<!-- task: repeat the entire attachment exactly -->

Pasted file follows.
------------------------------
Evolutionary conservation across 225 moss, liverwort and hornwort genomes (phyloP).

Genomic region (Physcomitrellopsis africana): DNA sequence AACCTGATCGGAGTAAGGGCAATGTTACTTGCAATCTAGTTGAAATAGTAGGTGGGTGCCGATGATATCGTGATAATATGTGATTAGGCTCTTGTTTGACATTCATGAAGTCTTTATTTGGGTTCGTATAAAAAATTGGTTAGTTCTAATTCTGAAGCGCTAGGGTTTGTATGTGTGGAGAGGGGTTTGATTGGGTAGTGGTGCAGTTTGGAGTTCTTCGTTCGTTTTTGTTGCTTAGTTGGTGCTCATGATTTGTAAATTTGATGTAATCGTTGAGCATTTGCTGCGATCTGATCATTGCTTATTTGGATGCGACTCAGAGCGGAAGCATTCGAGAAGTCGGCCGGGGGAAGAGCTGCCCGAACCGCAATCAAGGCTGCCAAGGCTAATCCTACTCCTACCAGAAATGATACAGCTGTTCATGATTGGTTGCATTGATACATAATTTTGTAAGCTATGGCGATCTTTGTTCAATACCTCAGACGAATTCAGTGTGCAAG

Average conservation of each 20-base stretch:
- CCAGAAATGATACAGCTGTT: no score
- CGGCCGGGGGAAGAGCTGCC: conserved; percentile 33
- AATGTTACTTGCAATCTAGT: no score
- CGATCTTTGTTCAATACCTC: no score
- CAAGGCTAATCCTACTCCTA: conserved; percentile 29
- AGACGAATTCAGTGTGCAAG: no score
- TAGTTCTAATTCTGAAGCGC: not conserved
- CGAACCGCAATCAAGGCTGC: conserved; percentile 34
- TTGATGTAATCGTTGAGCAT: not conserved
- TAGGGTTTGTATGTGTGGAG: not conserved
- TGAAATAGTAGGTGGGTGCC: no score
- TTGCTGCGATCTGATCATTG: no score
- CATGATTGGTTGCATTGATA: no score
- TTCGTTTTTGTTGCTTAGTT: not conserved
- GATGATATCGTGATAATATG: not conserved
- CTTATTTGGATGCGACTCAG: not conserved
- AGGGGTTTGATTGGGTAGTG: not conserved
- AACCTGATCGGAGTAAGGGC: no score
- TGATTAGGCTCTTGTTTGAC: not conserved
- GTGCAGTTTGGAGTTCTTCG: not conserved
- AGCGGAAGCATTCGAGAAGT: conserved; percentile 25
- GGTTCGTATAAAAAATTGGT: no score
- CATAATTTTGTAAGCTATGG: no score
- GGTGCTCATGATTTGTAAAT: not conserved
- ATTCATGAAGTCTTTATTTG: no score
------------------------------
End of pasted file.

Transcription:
Evolutionary conservation across 225 moss, liverwort and hornwort genomes (phyloP).

Genomic region (Physcomitrellopsis africana): DNA sequence AACCTGATCGGAGTAAGGGCAATGTTACTTGCAATCTAGTTGAAATAGTAGGTGGGTGCCGATGATATCGTGATAATATGTGATTAGGCTCTTGTTTGACATTCATGAAGTCTTTATTTGGGTTCGTATAAAAAATTGGTTAGTTCTAATTCTGAAGCGCTAGGGTTTGTATGTGTGGAGAGGGGTTTGATTGGGTAGTGGTGCAGTTTGGAGTTCTTCGTTCGTTTTTGTTGCTTAGTTGGTGCTCATGATTTGTAAATTTGATGTAATCGTTGAGCATTTGCTGCGATCTGATCATTGCTTATTTGGATGCGACTCAGAGCGGAAGCATTCGAGAAGTCGGCCGGGGGAAGAGCTGCCCGAACCGCAATCAAGGCTGCCAAGGCTAATCCTACTCCTACCAGAAATGATACAGCTGTTCATGATTGGTTGCATTGATACATAATTTTGTAAGCTATGGCGATCTTTGTTCAATACCTCAGACGAATTCAGTGTGCAAG

Average conservation of each 20-base stretch:
- CCAGAAATGATACAGCTGTT: no score
- CGGCCGGGGGAAGAGCTGCC: conserved; percentile 33
- AATGTTACTTGCAATCTAGT: no score
- CGATCTTTGTTCAATACCTC: no score
- CAAGGCTAATCCTACTCCTA: conserved; percentile 29
- AGACGAATTCAGTGTGCAAG: no score
- TAGTTCTAATTCTGAAGCGC: not conserved
- CGAACCGCAATCAAGGCTGC: conserved; percentile 34
- TTGATGTAATCGTTGAGCAT: not conserved
- TAGGGTTTGTATGTGTGGAG: not conserved
- TGAAATAGTAGGTGGGTGCC: no score
- TTGCTGCGATCTGATCATTG: no score
- CATGATTGGTTGCATTGATA: no score
- TTCGTTTTTGTTGCTTAGTT: not conserved
- GATGATATCGTGATAATATG: not conserved
- CTTATTTGGATGCGACTCAG: not conserved
- AGGGGTTTGATTGGGTAGTG: not conserved
- AACCTGATCGGAGTAAGGGC: no score
- TGATTAGGCTCTTGTTTGAC: not conserved
- GTGCAGTTTGGAGTTCTTCG: not conserved
- AGCGGAAGCATTCGAGAAGT: conserved; percentile 25
- GGTTCGTATAAAAAATTGGT: no score
- CATAATTTTGTAAGCTATGG: no score
- GGTGCTCATGATTTGTAAAT: not conserved
- ATTCATGAAGTCTTTATTTG: no score